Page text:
satisfactory, particularly for copying the same waveform as the this method it can be stated that, within the tolerance of a certain

measured battery. It is necessary to realize that the battery degree of inaccuracy, it has proved to be an effective tool for

represents an ideal RC circuit. Some parameters represented by the obtaining a battery model at the RC circuit level. The use is

Nernst and Butler-Volmer equations are neglected. unambiguously where we do not know the exact properties of the

Discharging by 4C can be deﬁnitely considered as fast materials in which the batteries are composed. Conventional

discharging for example: Maximum NCR18650B discharge limit methods of battery microstructure modelling are based on often

is 2C under continuous current load or KOKAM SLPB7570180 10.6 complex electrochemical models. These models are loaded with

Ah with maximal continuous discharge 3C. errors already at the time of determining some of the coefﬁcients

The charging characteristics were measured as well as the of the given materials.

accuracy of the previous measurements. To simulate battery When modelling a particular device (electric vehicle, electric

charging, input data was used as described above. The charging train, etc.) when looking at a battery in a microstructure is not

current was set to 0.2C, which ensures a slow but still kindly charge important, replacing the battery with the model thus obtained is

of the battery (see Fig. 15). sufﬁcient. In principle, we are able to obtain a solution for any

Numerical model allows us to display some physical ﬁelds. discharge current by approximation. However, as soon as we

Fig. 16 shown the potential distribution at the positive and exceed a certain amount of discharging current, the endothermic

negative electrode at the end of discharging (Fig. 17). reaction battery begins to run. This model is unable to capture it.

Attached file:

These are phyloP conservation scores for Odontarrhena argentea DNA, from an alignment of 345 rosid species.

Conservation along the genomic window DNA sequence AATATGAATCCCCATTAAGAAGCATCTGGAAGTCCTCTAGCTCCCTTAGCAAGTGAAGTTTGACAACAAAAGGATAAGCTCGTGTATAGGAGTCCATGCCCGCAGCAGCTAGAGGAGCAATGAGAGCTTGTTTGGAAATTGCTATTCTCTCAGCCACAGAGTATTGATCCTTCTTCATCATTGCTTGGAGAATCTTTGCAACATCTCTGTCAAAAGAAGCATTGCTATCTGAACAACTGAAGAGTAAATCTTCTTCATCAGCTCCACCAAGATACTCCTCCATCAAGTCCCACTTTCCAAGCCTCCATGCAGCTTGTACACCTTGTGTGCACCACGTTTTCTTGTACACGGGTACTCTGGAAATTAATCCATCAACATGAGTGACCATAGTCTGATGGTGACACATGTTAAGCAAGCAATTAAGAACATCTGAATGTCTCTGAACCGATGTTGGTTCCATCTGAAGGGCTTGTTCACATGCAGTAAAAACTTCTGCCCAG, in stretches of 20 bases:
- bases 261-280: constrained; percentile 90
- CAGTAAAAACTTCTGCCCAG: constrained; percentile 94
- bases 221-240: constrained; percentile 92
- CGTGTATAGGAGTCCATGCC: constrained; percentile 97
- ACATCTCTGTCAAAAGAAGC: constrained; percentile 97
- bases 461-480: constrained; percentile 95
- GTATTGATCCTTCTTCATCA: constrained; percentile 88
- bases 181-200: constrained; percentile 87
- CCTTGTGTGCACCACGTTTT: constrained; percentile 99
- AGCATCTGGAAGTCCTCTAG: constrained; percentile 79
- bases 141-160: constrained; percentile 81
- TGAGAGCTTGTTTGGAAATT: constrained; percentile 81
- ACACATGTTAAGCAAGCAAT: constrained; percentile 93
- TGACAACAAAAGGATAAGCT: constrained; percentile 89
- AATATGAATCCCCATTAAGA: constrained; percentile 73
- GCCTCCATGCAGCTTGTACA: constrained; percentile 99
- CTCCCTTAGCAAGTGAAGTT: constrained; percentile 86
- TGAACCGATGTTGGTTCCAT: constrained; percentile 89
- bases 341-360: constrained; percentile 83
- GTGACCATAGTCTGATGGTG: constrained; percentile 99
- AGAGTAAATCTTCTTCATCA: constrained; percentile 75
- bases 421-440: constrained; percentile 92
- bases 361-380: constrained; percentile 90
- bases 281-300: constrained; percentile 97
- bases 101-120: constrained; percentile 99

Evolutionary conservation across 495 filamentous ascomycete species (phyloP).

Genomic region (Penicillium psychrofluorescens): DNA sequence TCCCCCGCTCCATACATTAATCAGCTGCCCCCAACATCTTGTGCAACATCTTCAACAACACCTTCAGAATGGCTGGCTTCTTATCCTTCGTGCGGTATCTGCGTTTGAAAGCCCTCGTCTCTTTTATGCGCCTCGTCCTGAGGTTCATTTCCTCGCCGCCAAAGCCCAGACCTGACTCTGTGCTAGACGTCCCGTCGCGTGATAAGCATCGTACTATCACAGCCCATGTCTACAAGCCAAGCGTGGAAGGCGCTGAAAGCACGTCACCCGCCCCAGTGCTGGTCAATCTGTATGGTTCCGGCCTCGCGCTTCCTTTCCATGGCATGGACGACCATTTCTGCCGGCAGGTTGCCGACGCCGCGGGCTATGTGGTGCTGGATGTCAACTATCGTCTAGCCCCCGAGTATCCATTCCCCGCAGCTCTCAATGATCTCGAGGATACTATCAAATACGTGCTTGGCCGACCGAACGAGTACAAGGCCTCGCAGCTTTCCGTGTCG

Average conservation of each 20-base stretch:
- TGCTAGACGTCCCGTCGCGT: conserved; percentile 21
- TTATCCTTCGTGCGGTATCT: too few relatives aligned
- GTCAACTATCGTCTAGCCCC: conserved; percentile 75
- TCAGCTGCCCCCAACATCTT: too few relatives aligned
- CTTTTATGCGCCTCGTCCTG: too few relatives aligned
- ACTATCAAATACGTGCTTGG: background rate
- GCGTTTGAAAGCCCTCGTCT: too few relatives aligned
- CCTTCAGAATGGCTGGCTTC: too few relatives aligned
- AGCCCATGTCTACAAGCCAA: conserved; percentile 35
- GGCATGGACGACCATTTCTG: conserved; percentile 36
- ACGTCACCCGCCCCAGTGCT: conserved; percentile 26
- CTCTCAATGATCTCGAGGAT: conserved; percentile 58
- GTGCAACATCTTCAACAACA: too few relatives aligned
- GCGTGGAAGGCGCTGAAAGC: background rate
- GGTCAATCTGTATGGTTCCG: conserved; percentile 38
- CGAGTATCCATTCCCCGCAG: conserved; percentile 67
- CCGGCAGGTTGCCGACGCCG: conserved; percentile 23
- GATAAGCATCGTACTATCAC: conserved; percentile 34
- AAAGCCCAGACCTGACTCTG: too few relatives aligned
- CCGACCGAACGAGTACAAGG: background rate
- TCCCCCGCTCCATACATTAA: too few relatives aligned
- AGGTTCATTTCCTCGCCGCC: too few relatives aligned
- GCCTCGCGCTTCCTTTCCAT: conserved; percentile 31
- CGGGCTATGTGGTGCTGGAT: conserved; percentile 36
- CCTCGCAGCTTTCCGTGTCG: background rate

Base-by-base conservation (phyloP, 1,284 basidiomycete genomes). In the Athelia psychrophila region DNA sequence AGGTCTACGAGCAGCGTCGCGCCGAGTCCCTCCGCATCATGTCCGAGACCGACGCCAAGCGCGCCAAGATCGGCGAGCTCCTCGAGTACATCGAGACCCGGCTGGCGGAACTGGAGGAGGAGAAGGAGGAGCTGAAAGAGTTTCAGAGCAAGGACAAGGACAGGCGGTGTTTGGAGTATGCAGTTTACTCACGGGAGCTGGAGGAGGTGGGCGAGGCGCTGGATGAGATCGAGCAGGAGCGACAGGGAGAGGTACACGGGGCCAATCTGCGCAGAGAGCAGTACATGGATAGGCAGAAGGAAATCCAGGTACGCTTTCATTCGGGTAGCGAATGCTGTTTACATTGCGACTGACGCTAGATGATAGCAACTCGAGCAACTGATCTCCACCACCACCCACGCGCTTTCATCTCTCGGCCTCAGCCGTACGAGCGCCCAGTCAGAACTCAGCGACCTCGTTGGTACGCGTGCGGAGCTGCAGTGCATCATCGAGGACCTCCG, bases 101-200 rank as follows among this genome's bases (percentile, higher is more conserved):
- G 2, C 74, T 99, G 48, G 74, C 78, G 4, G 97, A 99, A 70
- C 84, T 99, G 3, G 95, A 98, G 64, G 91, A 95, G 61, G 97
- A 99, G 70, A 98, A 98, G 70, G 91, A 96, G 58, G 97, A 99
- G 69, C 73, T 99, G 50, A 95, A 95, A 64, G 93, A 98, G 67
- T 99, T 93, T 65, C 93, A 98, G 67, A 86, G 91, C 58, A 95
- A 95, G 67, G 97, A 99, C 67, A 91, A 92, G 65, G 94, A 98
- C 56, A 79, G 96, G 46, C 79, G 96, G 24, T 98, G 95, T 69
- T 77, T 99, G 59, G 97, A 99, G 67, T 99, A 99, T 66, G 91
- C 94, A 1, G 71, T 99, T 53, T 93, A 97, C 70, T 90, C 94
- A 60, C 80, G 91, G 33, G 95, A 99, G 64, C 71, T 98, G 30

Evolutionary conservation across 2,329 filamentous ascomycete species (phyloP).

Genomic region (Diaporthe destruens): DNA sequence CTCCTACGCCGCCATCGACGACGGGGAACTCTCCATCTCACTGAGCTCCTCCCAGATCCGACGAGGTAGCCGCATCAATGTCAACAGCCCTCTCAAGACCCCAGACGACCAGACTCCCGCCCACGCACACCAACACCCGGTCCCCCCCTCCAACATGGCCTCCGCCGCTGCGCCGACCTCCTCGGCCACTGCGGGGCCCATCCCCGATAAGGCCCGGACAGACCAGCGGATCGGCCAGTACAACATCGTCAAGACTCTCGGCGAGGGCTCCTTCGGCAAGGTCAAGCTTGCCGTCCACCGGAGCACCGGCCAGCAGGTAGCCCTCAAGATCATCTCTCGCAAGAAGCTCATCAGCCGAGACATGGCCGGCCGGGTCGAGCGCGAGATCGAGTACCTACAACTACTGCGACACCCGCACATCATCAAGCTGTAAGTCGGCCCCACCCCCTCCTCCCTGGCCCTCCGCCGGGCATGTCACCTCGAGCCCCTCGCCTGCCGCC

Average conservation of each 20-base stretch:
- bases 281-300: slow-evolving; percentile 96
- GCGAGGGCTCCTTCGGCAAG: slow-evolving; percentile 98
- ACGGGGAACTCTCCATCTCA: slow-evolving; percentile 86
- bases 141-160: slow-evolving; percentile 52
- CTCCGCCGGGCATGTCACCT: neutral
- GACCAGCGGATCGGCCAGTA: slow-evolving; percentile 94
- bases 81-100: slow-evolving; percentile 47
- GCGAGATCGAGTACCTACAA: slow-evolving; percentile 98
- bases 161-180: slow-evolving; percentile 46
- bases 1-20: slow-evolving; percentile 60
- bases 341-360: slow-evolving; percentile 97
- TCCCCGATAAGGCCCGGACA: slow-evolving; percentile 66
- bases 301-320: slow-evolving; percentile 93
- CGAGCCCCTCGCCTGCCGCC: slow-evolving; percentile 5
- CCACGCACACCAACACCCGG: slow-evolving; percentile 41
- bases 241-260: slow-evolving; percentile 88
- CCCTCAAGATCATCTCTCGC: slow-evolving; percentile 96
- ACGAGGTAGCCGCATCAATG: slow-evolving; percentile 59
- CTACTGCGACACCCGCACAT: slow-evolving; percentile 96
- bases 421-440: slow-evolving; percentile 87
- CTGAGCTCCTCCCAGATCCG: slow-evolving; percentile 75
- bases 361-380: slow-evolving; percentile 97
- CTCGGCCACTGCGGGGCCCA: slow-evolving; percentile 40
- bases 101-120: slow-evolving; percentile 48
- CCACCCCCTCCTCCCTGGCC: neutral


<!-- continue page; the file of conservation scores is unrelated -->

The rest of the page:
But the temperature ﬁeld can be captured. Therefore, it is also

7. Conclusion important to monitor this parameter and not exceed the

manufacturers declared permissible values.

The method presented in this paper, which is suitable for the The presented process of numerical modelling was compared

extraction of lithium ion battery parameters, is called electro- with real-time measurements, which yielded satisfactory model

chemical impedance spectroscopy. In assessing the suitability of match and exact results.

Fig. 17. Potential distribution at the positive (left) and negative (right) electrode.

P. Vyroubal, T. Kazda / Journal of Energy Storage 15 (2018) 23–31 31

Acknowledgments [7] A.A. Andreev, et al., Simulation of lithium battery operation under severe

temperature conditions, Procedia Eng. 129 (2015) 201–206.

[8] D. Linden, T.B. Reddy, Handbook of Batteries, McGraw-Hill, Michigan, 2002.

This research work has been carried out in the Centre for [9] N. Nitta, F. Wu, J.T. Lee, G. Yushin, Mater. Today 18 (2015) 252.

Research and Utilization of Renewable Energy (CVVOZE). Authors [10] B. Scrosati, J. Solid State Electrochem 15 (2011) 1623.

gratefully acknowledge ﬁnancial support from the Ministry of [11] M.S. Whittingham, Chem. Rev. 104 (2004) 4271.

[12] R.J. Brodd, M. Doeff, in Batteries for Sustainability, Springer, New York, p. 5.

Education, Youth and Sports of the Czech Republic under NPU I [13] N. Williard, W. He, C. Hendricks, M. Pecht, Energies 6 (2013) 4682.

programme (project No. LO1210) [14] Y. Fernández Pulido, C. Blanco, D. Anseán, V.M. García, F. Ferrero, M. Valledor,

Measurement 106 (2017) 1–11.

[15] M. Itagaki, K. Honda, Y. Hoshi, I. Shitanda, F. Ferrero, M. Valledor, J. Electroanal.

References Chem. 737 (2015) 78–84.

[16] Tiedemann, S. Newman, Gross Editor. “Battery Design and Optimization.”

[1] P. Vyroubal, J. Maxa, T. Kazda, J. Vondrak, ECS Trans. 48 (2014) 289. Proceedings, Electrochem. Soc. Princeton, NJ, 79-1, 39, (1979).

[2] P. Vyroubal, T. Kazda, et al., Int. J. Electrochem. Sci. 11 (2016) 1938–1950. [17] K.H. Kwon, et al., J. Power Sources 163 (2006) 151.

[3] P. Vyroubal, Tomáš Kazda, R. Bayer, FEM Model of the Lithium Ion Battery Nail [18] U.S. Kim, et al., J. Electrochem. Soc. 158 (2011) A611.

Test ECS Trans. 74 (1) (2016) 71–75. [19] U.S. Kim, et al., J. Power Sources 180 (2008) 909.

[4] L. Cai, R.E. White, J. Power Sources 196 (14) (2011) 5985–5989. [20] H. Gu, Mathematical Analysis of a Zn/NiOOH Cell, J. Electrochemical Soc.

[5] M. Chen, G.A. Rincon-Mora, Accurate electrical battery model capable of Princeton, NJ. 1459-1, 464, (1983).

predicting runtime and I-V performance, IEEE Trans. 21 (2) (2006) A154–A161.